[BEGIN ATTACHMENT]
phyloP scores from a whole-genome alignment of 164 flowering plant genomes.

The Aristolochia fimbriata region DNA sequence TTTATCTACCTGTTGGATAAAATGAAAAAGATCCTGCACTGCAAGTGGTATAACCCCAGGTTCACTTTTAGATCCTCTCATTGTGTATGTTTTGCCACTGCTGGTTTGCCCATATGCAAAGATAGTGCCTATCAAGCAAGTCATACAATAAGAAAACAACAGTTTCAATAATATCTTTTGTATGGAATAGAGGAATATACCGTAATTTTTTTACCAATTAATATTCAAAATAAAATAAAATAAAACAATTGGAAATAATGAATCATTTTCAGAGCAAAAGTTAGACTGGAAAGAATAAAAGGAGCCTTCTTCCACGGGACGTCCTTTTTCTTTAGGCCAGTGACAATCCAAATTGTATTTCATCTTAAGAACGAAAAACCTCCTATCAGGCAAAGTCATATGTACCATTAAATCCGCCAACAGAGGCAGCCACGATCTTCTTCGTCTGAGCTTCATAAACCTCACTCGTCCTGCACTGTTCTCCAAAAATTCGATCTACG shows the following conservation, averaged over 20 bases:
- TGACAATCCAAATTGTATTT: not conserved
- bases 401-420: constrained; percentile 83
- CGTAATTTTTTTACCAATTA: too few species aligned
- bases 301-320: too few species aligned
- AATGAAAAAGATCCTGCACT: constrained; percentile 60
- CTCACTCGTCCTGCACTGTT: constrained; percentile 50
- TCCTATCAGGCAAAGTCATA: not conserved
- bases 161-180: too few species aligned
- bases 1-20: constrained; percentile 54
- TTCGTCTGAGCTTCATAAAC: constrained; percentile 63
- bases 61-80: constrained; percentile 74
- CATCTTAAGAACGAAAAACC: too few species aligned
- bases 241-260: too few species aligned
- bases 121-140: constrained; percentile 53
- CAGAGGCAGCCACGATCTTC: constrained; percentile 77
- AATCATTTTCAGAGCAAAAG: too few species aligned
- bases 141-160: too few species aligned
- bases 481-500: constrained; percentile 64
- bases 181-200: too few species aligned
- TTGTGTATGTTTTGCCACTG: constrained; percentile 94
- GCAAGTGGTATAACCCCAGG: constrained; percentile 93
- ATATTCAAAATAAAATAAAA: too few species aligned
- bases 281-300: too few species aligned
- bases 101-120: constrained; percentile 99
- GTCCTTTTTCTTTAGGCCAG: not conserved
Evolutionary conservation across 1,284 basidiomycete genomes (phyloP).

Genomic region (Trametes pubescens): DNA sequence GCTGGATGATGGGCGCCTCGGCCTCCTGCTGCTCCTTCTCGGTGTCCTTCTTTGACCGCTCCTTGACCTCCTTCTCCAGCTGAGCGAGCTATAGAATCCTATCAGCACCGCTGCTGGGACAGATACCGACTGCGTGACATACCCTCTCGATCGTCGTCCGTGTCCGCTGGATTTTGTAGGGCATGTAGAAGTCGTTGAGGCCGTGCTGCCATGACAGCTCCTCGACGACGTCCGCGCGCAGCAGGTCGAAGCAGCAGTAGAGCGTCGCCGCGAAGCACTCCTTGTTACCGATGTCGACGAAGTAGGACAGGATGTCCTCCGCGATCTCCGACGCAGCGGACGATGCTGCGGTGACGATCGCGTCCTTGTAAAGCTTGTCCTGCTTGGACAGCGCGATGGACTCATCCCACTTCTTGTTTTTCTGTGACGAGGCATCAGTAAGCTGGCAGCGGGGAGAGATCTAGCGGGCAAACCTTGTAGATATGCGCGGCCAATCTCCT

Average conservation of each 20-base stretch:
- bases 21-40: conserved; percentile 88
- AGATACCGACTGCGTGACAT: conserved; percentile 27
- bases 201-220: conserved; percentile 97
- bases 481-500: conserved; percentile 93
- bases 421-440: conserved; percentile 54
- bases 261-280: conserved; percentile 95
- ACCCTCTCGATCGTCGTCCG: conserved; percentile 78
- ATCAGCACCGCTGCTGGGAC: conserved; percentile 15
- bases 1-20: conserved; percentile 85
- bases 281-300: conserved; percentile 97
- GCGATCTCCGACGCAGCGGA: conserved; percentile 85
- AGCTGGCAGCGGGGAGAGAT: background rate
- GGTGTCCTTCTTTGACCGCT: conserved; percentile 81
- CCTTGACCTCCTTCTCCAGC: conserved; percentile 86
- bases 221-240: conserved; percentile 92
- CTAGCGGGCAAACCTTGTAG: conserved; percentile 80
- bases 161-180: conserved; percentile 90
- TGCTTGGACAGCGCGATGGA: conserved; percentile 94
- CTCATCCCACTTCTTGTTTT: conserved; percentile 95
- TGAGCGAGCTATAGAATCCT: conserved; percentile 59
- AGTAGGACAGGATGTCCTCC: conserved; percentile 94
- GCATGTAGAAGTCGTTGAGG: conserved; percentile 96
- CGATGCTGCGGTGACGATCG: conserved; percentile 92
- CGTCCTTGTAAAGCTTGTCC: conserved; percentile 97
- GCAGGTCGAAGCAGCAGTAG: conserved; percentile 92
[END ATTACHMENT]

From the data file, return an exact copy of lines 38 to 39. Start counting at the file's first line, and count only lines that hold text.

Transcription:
- ATCAGCACCGCTGCTGGGAC: conserved; percentile 15
- bases 1-20: conserved; percentile 85